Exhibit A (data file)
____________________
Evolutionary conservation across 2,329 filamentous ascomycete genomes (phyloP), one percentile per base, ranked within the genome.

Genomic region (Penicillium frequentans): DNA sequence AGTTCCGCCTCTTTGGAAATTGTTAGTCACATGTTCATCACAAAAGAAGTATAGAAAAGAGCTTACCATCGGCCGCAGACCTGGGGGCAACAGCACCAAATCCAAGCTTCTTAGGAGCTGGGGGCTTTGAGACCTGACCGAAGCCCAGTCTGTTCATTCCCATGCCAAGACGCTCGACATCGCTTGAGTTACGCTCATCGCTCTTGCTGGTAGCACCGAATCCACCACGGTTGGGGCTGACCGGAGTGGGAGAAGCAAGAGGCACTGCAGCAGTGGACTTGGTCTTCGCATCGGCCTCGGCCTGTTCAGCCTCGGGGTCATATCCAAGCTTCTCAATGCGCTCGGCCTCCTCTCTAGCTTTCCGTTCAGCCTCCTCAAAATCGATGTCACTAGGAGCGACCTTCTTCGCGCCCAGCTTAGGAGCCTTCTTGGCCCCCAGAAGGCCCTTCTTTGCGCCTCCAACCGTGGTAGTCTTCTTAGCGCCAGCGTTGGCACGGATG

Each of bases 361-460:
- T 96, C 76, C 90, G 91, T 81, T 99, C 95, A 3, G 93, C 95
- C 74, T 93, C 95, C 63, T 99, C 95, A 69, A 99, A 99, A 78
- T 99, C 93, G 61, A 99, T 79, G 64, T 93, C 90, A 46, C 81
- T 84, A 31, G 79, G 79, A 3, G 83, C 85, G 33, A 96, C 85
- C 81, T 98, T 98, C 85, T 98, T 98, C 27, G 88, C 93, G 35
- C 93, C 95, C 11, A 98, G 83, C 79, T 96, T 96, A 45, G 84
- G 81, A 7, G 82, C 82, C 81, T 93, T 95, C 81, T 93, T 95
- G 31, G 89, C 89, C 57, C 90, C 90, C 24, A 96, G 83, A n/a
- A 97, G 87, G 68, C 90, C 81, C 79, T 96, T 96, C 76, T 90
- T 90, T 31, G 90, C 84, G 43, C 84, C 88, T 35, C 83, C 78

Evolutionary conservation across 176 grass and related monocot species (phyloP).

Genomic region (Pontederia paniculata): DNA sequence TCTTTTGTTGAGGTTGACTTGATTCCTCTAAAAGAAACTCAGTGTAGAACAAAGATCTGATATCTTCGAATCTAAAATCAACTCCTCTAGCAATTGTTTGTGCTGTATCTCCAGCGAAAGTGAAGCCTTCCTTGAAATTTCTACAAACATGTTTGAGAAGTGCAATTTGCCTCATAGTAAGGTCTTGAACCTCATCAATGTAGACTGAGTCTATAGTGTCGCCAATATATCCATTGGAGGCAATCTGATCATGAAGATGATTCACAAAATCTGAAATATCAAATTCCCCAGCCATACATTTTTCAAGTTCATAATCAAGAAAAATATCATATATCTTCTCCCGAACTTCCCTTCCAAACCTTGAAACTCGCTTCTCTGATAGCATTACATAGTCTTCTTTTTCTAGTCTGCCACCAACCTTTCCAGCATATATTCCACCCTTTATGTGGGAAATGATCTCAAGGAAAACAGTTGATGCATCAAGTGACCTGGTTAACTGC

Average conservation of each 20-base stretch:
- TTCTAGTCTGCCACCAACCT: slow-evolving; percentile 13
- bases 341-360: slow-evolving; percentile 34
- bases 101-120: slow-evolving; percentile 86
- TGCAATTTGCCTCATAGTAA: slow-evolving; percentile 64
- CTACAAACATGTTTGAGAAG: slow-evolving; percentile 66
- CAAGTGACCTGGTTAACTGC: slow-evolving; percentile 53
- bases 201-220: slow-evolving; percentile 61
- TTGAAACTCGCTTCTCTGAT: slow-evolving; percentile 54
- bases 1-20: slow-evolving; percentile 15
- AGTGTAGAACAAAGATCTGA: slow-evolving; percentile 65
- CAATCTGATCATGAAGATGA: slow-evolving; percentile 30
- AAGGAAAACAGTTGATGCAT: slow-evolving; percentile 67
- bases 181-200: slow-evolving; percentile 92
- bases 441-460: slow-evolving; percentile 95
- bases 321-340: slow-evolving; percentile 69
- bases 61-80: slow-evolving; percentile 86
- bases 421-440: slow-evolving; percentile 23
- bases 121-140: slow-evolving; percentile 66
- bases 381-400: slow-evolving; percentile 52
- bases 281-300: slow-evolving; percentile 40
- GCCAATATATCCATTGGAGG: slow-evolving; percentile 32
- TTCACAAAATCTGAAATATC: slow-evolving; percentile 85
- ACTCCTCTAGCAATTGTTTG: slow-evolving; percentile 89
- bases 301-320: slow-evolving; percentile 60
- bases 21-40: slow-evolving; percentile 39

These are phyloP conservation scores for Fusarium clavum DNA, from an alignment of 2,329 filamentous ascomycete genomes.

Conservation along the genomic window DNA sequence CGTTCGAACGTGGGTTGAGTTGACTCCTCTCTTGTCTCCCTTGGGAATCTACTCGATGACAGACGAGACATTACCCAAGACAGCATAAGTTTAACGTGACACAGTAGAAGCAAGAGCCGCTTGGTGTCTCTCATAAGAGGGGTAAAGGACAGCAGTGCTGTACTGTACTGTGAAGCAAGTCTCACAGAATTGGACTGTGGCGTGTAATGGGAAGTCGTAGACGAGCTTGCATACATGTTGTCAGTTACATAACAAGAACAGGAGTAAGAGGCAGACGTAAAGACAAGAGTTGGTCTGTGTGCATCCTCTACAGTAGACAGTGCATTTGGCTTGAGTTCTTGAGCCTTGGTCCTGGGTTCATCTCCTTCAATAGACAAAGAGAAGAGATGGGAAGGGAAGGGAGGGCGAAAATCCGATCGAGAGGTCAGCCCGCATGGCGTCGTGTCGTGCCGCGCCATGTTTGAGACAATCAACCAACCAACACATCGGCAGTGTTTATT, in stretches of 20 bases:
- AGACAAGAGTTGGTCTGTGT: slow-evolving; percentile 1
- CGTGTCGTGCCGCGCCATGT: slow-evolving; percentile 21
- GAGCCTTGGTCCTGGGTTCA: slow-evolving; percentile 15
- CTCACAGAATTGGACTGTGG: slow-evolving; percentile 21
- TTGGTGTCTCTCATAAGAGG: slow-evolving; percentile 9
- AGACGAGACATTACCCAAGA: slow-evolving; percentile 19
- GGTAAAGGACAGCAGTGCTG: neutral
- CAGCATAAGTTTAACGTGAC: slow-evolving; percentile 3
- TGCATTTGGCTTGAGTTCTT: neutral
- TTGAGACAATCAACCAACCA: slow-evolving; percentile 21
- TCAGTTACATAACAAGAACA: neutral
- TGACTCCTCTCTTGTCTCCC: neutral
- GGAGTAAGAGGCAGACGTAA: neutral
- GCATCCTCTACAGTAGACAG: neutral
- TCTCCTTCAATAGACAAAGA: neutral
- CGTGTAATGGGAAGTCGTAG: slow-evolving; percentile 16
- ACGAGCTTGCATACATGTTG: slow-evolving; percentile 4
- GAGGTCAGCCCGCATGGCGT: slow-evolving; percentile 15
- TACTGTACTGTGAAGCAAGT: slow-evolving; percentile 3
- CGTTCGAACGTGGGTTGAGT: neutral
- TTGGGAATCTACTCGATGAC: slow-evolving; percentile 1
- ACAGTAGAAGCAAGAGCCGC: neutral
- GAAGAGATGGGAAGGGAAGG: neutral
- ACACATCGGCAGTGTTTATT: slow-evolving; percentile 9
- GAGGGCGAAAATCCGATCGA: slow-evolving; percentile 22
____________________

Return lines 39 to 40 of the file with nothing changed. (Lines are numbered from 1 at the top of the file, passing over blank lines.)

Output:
- ACTCCTCTAGCAATTGTTTG: slow-evolving; percentile 89
- bases 301-320: slow-evolving; percentile 60